Bulk loading from Microsoft Azure

If you already have a Microsoft Azure account and use Azure blob storage containers for storing and managing your data files, you can make use of your existing containers and folder paths for bulk loading into Snowflake.

This set of topics describes how to use the COPY command to load data from an Azure container into tables.

Snowflake currently supports loading from blob storage only. Snowflake supports the following types of storage accounts:

  • Blob storage

  • Data Lake Storage Gen2

  • General-purpose v1

  • General-purpose v2

Snowflake does not support Data Lake Storage Gen1.


Loading from block, append, and page blobs is supported. Unloaded files are created as block blobs. For information about these blob types, see the Azure documentation on blob types.

If a hierarchical namespace is enabled on Data Lake Storage Gen2, Snowflake doesn’t support purging files with the COPY command. A hierarchical namespace organizes data into directories and subdirectories. Azure only allows you to delete empty directories, which means that you can’t delete directories recursively by using the PURGE option with the COPY command.

As illustrated in the diagram below, loading data from an Azure container is performed in two steps:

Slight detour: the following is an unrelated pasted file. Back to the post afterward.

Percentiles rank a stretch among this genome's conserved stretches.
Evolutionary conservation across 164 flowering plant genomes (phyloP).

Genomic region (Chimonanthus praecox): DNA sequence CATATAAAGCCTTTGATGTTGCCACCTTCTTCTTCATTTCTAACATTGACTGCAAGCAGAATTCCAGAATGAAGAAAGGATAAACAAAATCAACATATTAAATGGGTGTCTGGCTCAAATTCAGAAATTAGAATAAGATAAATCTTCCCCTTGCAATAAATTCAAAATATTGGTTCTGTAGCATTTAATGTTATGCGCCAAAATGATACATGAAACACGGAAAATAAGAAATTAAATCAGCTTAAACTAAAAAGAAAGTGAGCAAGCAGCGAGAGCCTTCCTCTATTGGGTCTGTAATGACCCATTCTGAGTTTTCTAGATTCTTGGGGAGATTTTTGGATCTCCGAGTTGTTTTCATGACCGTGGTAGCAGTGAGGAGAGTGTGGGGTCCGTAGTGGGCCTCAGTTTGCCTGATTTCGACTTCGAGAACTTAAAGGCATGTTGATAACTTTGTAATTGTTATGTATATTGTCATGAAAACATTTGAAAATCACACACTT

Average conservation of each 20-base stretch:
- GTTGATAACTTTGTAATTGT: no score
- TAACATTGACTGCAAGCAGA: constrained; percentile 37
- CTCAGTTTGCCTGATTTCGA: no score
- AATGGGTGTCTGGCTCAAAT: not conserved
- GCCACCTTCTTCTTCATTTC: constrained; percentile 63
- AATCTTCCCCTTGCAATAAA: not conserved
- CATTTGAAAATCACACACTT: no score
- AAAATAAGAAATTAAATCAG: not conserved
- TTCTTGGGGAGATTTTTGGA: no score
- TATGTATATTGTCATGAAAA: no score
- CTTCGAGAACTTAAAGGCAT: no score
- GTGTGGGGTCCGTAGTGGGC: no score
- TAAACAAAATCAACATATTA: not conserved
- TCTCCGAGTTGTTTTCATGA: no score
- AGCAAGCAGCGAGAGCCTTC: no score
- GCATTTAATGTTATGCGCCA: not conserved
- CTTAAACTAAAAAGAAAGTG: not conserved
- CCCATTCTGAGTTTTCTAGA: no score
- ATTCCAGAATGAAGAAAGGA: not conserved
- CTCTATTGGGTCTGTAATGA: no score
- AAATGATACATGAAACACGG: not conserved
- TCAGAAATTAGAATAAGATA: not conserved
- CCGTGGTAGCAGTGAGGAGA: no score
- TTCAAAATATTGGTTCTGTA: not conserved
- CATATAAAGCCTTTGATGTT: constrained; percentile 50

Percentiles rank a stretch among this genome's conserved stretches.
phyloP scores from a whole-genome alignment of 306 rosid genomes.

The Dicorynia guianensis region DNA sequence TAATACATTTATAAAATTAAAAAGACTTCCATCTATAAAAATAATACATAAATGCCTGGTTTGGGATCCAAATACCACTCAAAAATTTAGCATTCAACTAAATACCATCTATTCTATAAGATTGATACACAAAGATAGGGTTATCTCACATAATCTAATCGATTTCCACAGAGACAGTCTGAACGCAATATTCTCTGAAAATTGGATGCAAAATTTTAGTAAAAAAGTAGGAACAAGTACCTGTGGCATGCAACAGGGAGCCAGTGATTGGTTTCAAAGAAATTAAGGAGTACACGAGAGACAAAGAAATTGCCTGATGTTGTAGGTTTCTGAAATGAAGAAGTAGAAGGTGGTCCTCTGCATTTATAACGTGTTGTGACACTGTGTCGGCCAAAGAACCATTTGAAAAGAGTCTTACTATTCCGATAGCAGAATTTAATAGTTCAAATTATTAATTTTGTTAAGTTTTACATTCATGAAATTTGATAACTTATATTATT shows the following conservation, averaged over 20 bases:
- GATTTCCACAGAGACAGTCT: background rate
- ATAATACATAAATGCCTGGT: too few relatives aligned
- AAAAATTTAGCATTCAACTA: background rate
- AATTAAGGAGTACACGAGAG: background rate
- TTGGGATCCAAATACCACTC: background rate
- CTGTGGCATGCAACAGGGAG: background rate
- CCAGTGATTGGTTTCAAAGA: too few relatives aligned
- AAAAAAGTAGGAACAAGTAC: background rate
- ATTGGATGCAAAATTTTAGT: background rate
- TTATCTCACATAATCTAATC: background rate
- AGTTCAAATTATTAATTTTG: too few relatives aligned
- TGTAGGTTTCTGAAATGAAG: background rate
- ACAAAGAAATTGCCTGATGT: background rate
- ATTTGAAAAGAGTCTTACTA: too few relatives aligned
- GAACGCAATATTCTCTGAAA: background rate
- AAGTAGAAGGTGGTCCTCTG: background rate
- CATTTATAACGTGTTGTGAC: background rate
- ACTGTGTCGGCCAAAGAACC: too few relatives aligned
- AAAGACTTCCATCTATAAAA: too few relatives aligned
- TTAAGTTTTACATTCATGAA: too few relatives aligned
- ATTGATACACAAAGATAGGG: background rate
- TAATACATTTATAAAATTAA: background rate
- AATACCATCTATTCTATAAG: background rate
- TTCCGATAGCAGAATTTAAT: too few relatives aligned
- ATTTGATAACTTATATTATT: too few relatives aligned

Step 1:

Snowflake assumes the data files have already been staged in an Azure container. If they haven’t been staged yet, use the upload interfaces/utilities provided by Microsoft to stage the files.

Step 2:

Use the COPY INTO <table> command to load the contents of the staged file(s) into a Snowflake database table. You can load directly from the bucket, but Snowflake recommends creating an external stage that references the bucket and using the external stage instead.

Regardless of the method you use, this step requires a running, current virtual warehouse for the session if you execute the command manually or within a script. The warehouse provides the compute resources to perform the actual insertion of rows into the table.

Data loading overview


The instructions in this set of topics assume you have read Preparing to load data and have created a named file format, if desired.

Before you begin, you may also want to read Data loading considerations for best practices, tips, and other guidance.

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